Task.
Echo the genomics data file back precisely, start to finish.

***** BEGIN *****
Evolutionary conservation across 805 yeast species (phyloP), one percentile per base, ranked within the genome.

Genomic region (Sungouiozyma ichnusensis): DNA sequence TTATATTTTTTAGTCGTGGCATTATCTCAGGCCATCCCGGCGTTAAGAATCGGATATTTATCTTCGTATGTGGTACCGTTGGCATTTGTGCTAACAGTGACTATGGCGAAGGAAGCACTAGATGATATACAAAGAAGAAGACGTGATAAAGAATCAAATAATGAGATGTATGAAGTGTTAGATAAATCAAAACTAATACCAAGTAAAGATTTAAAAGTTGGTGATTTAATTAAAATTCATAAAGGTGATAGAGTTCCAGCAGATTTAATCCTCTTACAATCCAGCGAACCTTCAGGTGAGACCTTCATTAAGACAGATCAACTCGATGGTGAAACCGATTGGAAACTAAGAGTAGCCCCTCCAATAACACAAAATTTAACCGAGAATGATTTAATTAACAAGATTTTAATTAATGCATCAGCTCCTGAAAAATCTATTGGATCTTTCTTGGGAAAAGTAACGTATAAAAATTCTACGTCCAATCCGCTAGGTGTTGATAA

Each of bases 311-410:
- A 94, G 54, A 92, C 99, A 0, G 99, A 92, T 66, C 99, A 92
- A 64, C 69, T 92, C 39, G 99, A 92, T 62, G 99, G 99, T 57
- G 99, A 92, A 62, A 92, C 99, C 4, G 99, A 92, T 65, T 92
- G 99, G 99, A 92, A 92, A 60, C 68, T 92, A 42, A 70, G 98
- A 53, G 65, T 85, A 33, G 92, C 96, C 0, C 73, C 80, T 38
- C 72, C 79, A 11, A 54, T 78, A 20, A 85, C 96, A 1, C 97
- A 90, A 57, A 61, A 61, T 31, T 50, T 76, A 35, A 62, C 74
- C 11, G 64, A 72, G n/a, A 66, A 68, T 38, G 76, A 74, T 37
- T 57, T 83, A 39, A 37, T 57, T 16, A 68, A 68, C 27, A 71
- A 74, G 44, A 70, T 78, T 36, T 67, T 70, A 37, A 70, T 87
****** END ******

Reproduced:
Evolutionary conservation across 805 yeast species (phyloP), one percentile per base, ranked within the genome.

Genomic region (Sungouiozyma ichnusensis): DNA sequence TTATATTTTTTAGTCGTGGCATTATCTCAGGCCATCCCGGCGTTAAGAATCGGATATTTATCTTCGTATGTGGTACCGTTGGCATTTGTGCTAACAGTGACTATGGCGAAGGAAGCACTAGATGATATACAAAGAAGAAGACGTGATAAAGAATCAAATAATGAGATGTATGAAGTGTTAGATAAATCAAAACTAATACCAAGTAAAGATTTAAAAGTTGGTGATTTAATTAAAATTCATAAAGGTGATAGAGTTCCAGCAGATTTAATCCTCTTACAATCCAGCGAACCTTCAGGTGAGACCTTCATTAAGACAGATCAACTCGATGGTGAAACCGATTGGAAACTAAGAGTAGCCCCTCCAATAACACAAAATTTAACCGAGAATGATTTAATTAACAAGATTTTAATTAATGCATCAGCTCCTGAAAAATCTATTGGATCTTTCTTGGGAAAAGTAACGTATAAAAATTCTACGTCCAATCCGCTAGGTGTTGATAA

Each of bases 311-410:
- A 94, G 54, A 92, C 99, A 0, G 99, A 92, T 66, C 99, A 92
- A 64, C 69, T 92, C 39, G 99, A 92, T 62, G 99, G 99, T 57
- G 99, A 92, A 62, A 92, C 99, C 4, G 99, A 92, T 65, T 92
- G 99, G 99, A 92, A 92, A 60, C 68, T 92, A 42, A 70, G 98
- A 53, G 65, T 85, A 33, G 92, C 96, C 0, C 73, C 80, T 38
- C 72, C 79, A 11, A 54, T 78, A 20, A 85, C 96, A 1, C 97
- A 90, A 57, A 61, A 61, T 31, T 50, T 76, A 35, A 62, C 74
- C 11, G 64, A 72, G n/a, A 66, A 68, T 38, G 76, A 74, T 37
- T 57, T 83, A 39, A 37, T 57, T 16, A 68, A 68, C 27, A 71
- A 74, G 44, A 70, T 78, T 36, T 67, T 70, A 37, A 70, T 87